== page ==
I love the ballet more than any other form of dance. When my sons ask who’s stronger—a football player, or Iron Man—I say probably Iron Man, but no one shows a cooler, more controlled display of strength than a dancer.
That usually excuses me from the rest of the debate.
In my house, I have to cram a lot of boy-related lore into my very female brain just to keep up and fit in. So I know a lot about superheroes. For instance:
- “Iron Man” Tony Stark trained extensively with Steve Rogers (aka Captain America).
- The Hulk weighs 1,040 lbs and can lift roughly 100 tons, while Iron Man (in armor) is 425 lbs and can lift 85 tons.
- My money’s still on Iron Man for the win, though. He has the gadgets, smarts and moxie to outlast what is basically just a strong, angry (green) guy in jean shorts.
- Meanwhile, Thor could probably beat The Thing in a battle, but he couldn’t beat Superman. (No one can beat a Kryptonian.)
I knew exactly zero of these things six years ago, before my buddies H and O came along. It’s a whole new world for me. And I love it.
Still. The hero talk has a way of exceeding its limits. When that happens, I change the subject by taking my guys to The Columbus Museum of Art. Or the Franklin Park Conservatory. And, now that they’re old enough, I can finally introduce them to the ballet—an evening of physics-defying art swathed in costumes and full orchestra. If they can teach me about Marvel Comics, the least I can do is repay them with culture.
Now it’s a Saturday night in December. I have four tickets to BalletMet’s The Nutcracker. My three guys are dressed for a night of the arts, and I can cross 36×37 assignment #22—Take My Boys to the Ballet—off the list.
When I was about 11, I decided to take up dance again after a four-year break. A few of my friends were quite serious about ballet, and I thought I could catch up with them. (Which was ridiculous. One eventually became the Principal Dancer for the Stuttgart Ballet, and the other danced for the esteemed Alvin Ailey American Dance Theater.)
My parents bought me the requisite leotards and dance shoes. I didn’t want to be exactly like my friends—that would be too obvious—so I took Jazz classes instead. I attended each session with enthusiasm, and while I was long on ambition and short on talent, I loved dancing. So much.
Toward the end of the season, as we practiced a routine for that year’s spring recital, my instructor, Irene, pointed to a sign on the wall. I don’t know how long it had been there—maybe it was new?—but here’s what it said, in pretty black calligraphy:
Girls should not be too well-larded
If they should come forth leotarded.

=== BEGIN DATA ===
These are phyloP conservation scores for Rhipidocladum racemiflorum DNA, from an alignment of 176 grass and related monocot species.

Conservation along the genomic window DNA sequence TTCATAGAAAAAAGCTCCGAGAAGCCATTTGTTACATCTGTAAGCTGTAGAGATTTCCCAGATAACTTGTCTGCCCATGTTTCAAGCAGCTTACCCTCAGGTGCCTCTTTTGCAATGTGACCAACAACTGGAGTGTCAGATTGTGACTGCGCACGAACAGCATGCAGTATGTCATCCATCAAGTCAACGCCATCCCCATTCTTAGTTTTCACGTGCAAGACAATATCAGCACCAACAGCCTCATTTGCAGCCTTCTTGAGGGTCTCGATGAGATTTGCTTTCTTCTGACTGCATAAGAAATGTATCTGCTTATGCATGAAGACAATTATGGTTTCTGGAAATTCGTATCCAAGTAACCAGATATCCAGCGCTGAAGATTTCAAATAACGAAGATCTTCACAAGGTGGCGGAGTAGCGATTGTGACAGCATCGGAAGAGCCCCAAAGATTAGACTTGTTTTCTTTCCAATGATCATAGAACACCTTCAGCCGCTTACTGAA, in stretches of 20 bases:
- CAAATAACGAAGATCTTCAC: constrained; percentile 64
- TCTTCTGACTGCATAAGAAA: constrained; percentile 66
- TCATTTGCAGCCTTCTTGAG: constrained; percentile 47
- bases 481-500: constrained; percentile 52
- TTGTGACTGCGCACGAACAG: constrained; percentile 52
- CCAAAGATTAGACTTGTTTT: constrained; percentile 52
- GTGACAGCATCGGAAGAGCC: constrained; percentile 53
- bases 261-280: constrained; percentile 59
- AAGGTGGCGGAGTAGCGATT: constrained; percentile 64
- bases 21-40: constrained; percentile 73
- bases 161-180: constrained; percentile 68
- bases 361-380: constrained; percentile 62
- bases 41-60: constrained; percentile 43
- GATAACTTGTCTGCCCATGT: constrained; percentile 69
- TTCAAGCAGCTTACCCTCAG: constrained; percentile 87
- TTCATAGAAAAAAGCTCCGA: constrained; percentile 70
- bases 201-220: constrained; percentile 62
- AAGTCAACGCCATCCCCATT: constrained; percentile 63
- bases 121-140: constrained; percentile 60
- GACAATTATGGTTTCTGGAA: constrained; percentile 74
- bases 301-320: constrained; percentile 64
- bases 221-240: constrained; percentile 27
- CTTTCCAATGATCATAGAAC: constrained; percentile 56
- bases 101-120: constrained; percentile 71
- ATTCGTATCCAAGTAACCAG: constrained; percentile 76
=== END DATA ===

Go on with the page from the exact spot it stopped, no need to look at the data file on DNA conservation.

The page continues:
I didn’t know what “well-larded” meant. I had to look it up in my worn, red Webster’s dictionary.
I was a slender girl, and I’m a slender adult. But I was a chubby preteen. For the first time, that sign made me look outside of myself rather than focus on what was on the inside. Every woman has that moment—although maybe not so clearly defined as this. It wasn’t earth-shattering. It’s just that, suddenly, dancing wasn’t fun anymore.
H has moved from his seat behind a tall woman to my lap. He absorbs every step across the stage, and applauds mightily when the spirit moves him. Meanwhile, my sleepy, hungry O has had enough. He mutters “When will this thing be oooooooverrrrrr?” but he says it quietly, curled warmly against my side.
They’re acting the way you’d expect little boys to act at a ballet. They’re engaged, and then they’re not. But at least they’re sitting still. They dig the battle scenes, and squirm from the entrée to the coda of every pas de deux.
And I am happy.
Eventually, O begs dramatically for a drink of water, and GB takes him to find one. So it’s just H and me and a bunch of strangers, watching the Arabian dance.
Six dancers cross the stage. They’re holding yards and yards of silk, which they stretch and ripple across the smooth wooden slats of the floor. My favorite pas de deux is about to kick off. And that’s when I notice her.
She’s a Corpse dancer, but she’s not emaciated like the others. I notice that, not because she’s different, but because she’s exquisite. Flawless. If she were waifish like the others, she’d be far less beautiful in her movement.
I want to throw roses at her and shout “Brava!” I want her to take center stage. I want to congratulate her for representing health and joy along with strength and beauty.
More than anything, though, I want to chide Irene and her stupid sign and tell her she was wrong—and worse, irresponsible—to turn art into something so derivative as body mass.
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